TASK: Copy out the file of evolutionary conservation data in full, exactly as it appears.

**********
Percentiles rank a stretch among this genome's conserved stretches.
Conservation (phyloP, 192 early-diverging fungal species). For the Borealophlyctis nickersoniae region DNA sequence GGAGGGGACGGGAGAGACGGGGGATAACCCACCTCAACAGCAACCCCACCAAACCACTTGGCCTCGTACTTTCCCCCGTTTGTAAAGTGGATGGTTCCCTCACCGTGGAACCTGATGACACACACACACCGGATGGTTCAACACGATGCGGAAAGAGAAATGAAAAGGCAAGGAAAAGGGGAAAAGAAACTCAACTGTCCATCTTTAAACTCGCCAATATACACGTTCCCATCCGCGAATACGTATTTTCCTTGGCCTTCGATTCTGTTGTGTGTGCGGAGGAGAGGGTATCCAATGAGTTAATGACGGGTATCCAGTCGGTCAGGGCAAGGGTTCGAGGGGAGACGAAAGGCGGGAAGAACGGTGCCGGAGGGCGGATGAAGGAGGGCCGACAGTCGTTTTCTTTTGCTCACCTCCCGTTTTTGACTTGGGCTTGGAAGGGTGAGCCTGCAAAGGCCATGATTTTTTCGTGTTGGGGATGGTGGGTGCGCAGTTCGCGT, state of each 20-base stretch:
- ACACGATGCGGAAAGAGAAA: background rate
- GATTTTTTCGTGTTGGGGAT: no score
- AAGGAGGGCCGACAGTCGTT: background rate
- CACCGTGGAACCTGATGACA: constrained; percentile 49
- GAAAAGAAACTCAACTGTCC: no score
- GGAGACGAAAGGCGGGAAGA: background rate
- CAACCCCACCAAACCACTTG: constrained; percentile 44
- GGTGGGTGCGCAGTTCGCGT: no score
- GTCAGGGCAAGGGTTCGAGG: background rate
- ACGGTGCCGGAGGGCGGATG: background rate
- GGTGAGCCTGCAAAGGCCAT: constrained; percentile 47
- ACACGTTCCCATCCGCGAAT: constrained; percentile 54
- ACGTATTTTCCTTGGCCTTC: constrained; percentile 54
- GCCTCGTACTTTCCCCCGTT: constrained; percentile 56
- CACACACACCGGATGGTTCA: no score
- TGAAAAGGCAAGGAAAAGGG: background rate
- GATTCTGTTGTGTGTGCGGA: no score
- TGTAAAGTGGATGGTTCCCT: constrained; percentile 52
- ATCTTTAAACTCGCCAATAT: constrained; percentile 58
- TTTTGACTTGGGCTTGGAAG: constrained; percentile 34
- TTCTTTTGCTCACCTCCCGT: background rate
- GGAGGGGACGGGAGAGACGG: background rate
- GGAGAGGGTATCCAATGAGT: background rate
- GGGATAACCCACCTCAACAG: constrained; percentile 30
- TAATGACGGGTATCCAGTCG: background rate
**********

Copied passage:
Percentiles rank a stretch among this genome's conserved stretches.
Conservation (phyloP, 192 early-diverging fungal species). For the Borealophlyctis nickersoniae region DNA sequence GGAGGGGACGGGAGAGACGGGGGATAACCCACCTCAACAGCAACCCCACCAAACCACTTGGCCTCGTACTTTCCCCCGTTTGTAAAGTGGATGGTTCCCTCACCGTGGAACCTGATGACACACACACACCGGATGGTTCAACACGATGCGGAAAGAGAAATGAAAAGGCAAGGAAAAGGGGAAAAGAAACTCAACTGTCCATCTTTAAACTCGCCAATATACACGTTCCCATCCGCGAATACGTATTTTCCTTGGCCTTCGATTCTGTTGTGTGTGCGGAGGAGAGGGTATCCAATGAGTTAATGACGGGTATCCAGTCGGTCAGGGCAAGGGTTCGAGGGGAGACGAAAGGCGGGAAGAACGGTGCCGGAGGGCGGATGAAGGAGGGCCGACAGTCGTTTTCTTTTGCTCACCTCCCGTTTTTGACTTGGGCTTGGAAGGGTGAGCCTGCAAAGGCCATGATTTTTTCGTGTTGGGGATGGTGGGTGCGCAGTTCGCGT, state of each 20-base stretch:
- ACACGATGCGGAAAGAGAAA: background rate
- GATTTTTTCGTGTTGGGGAT: no score
- AAGGAGGGCCGACAGTCGTT: background rate
- CACCGTGGAACCTGATGACA: constrained; percentile 49
- GAAAAGAAACTCAACTGTCC: no score
- GGAGACGAAAGGCGGGAAGA: background rate
- CAACCCCACCAAACCACTTG: constrained; percentile 44
- GGTGGGTGCGCAGTTCGCGT: no score
- GTCAGGGCAAGGGTTCGAGG: background rate
- ACGGTGCCGGAGGGCGGATG: background rate
- GGTGAGCCTGCAAAGGCCAT: constrained; percentile 47
- ACACGTTCCCATCCGCGAAT: constrained; percentile 54
- ACGTATTTTCCTTGGCCTTC: constrained; percentile 54
- GCCTCGTACTTTCCCCCGTT: constrained; percentile 56
- CACACACACCGGATGGTTCA: no score
- TGAAAAGGCAAGGAAAAGGG: background rate
- GATTCTGTTGTGTGTGCGGA: no score
- TGTAAAGTGGATGGTTCCCT: constrained; percentile 52
- ATCTTTAAACTCGCCAATAT: constrained; percentile 58
- TTTTGACTTGGGCTTGGAAG: constrained; percentile 34
- TTCTTTTGCTCACCTCCCGT: background rate
- GGAGGGGACGGGAGAGACGG: background rate
- GGAGAGGGTATCCAATGAGT: background rate
- GGGATAACCCACCTCAACAG: constrained; percentile 30
- TAATGACGGGTATCCAGTCG: background rate